Friday, December 9, 2022

5,000 Years of History of Writing and Alphabets

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There are not a few who say that, with the appearance of the keyboard and smart devices, handwriting is doomed to disappear. It is a criterion used by both technology enthusiasts and those who sadly see how the new generations write less and less—and worse.

Such a statement is far from true: it is like saying that the electronic keyboard made the piano obsolete.

It cannot be denied that writing on a typewriter, and later on a computer, facilitates communication and the dissemination of the message we want to convey. However, nothing replaces the universal use – and the personal touch – of handwriting. After all, she is an old friend who has been with us for more than 5,000 years and who allowed us to become what we are today.

Language and Proto Writing

Experts agree that one of our great evolutionary leaps as a species was the appearance of complex language that, millennium after millennium, allowed the knowledge and experiences acquired to be transmitted to the next generation through oral tradition. In this way, a culture was accumulating that allowed us to better adapt to the environment. It is believed that 300,000 to 200,000 years ago our ancestors (Homo erectus) were able to speak.

However, this type of communication has the disadvantage of being perishable, and can become distorted —although also enriched— when transmitted. As human society became more complex, the need arose to transmit this knowledge in a different way.

The first attempts to represent language have their roots in cave painting and the use of images to convey ideas (30,000 years ago). Although it is supposed to have a mystical-religious origin, the truth is that it reflects a concern that is always present in the human species: to leave a mark of their passage that lasts over time and speaks to their offspring after their death.

Before writing proper, much evidence of pictographs and graphism has been found dating back nearly 20,000 years, but it was not until about five millennia ago that the Sumerians and Egyptians—perhaps in isolation—finally began, write.

When Do We Start Writing?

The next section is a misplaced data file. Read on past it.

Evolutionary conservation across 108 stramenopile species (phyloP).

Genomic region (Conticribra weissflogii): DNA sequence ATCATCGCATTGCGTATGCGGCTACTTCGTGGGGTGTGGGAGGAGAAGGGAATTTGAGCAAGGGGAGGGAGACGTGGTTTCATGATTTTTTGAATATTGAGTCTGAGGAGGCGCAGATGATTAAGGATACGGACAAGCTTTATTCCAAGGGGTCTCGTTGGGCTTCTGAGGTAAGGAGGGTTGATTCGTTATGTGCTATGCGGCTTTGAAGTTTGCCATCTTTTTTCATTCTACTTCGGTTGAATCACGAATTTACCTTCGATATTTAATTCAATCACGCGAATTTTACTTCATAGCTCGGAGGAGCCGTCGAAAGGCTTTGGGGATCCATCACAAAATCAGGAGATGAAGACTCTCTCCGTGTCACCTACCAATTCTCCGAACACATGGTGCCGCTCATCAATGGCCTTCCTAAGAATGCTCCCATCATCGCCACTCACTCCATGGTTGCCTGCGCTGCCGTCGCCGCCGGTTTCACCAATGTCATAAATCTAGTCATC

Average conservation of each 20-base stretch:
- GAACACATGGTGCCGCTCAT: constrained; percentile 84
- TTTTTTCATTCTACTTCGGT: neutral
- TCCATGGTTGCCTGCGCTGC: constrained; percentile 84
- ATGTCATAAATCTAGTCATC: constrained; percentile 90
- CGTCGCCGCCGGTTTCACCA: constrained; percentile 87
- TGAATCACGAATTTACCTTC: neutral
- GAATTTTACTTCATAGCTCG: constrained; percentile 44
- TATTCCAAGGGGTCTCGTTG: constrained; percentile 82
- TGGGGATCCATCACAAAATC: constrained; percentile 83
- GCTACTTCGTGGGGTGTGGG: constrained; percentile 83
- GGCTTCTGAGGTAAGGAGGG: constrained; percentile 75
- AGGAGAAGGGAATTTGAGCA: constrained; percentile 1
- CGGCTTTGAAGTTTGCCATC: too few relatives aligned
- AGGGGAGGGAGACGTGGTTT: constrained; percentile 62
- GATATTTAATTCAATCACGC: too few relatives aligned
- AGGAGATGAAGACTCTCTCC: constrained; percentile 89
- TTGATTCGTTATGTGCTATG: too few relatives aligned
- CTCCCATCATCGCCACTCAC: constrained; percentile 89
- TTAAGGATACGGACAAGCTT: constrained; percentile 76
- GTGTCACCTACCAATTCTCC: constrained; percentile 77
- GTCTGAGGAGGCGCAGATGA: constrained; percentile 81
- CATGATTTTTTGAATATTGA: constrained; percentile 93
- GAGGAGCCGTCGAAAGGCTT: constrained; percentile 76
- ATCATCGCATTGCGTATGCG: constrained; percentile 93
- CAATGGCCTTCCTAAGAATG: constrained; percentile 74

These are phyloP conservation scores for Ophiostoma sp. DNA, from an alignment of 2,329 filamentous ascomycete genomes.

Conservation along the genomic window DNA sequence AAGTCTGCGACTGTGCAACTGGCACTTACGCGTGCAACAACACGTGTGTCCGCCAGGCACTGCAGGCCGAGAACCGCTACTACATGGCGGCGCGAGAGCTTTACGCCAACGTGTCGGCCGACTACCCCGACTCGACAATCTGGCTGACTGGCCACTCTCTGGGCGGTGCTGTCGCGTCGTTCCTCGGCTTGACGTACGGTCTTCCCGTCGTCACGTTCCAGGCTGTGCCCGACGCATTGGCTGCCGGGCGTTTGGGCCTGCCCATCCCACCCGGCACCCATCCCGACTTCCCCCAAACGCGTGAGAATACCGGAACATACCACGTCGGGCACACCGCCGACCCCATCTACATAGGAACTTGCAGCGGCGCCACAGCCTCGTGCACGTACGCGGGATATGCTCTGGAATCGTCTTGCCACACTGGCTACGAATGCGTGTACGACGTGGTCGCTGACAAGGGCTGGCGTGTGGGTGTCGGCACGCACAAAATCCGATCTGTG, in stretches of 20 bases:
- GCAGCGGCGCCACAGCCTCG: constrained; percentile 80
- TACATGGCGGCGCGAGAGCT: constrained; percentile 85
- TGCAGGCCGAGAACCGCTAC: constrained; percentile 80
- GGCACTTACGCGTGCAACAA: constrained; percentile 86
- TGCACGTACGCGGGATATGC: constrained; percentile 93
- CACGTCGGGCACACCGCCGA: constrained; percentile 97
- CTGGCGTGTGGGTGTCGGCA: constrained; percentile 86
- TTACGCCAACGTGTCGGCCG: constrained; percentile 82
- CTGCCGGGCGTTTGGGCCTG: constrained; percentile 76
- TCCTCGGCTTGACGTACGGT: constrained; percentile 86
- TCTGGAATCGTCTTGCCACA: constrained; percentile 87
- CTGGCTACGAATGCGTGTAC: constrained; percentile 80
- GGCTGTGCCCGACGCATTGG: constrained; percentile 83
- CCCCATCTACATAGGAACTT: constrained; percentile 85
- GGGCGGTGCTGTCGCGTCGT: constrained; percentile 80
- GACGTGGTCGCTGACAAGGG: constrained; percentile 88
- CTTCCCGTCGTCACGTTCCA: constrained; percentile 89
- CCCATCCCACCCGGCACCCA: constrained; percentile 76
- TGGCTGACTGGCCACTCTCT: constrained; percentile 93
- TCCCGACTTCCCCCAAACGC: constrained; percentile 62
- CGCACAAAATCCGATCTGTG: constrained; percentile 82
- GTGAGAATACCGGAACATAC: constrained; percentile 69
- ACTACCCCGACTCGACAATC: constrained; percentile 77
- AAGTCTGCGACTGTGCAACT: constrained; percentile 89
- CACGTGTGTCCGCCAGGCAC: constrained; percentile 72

In the first place we will give a brief definition of writing: it consists of the graphic representation of spoken language or language, by means of signs drawn on a support to conserve and transmit information.

It can be said that we began to write when we could no longer rely on memory due to the large volume of data that had to be recorded, the result of the accumulation of surpluses, and the associated trade that arose with the first cities.

Thus, these incipient manifestations of writing collect, above all, commercial contracts and accounting records (yes, all very prosaic), presumably between merchants who did not speak the same language but recognized the value of what was embodied in a clay tablet.

According to the current state of research, two ancient cultures dispute the right to claim to be the first inventor of writing: Egypt and Sumeria. At the moment, it seems that the oldest and the one that developed the most quickly was that of the Mesopotamian civilization (Sumeria), with evidence of it around 3,300 BC, while the first Egyptian representations would appear a couple of centuries later.

How Do We Write?

Basically, all forms of writing can be separated by their two main constituent elements: ideograms or logograms, which represent concepts/words, and graphemes, which symbolize sounds or groups of sounds.

The oldest writing systems begin with pictograms: signs that represent the object to which it refers: thus, a circle with lines around it represents the sun.

From here, ideograms evolve, by expanding the representative capacity of written symbols according to the context. We will see then that the sun sign can also mean light or divinity.

But the system did not serve to enunciate proper names or grammatical elements. It was there that new representation systems emerged that derived in the phonogram: drawings that represented syllabic sounds and that could be joined to form words: for example, a sun and a dice to indicate ‘soldier’.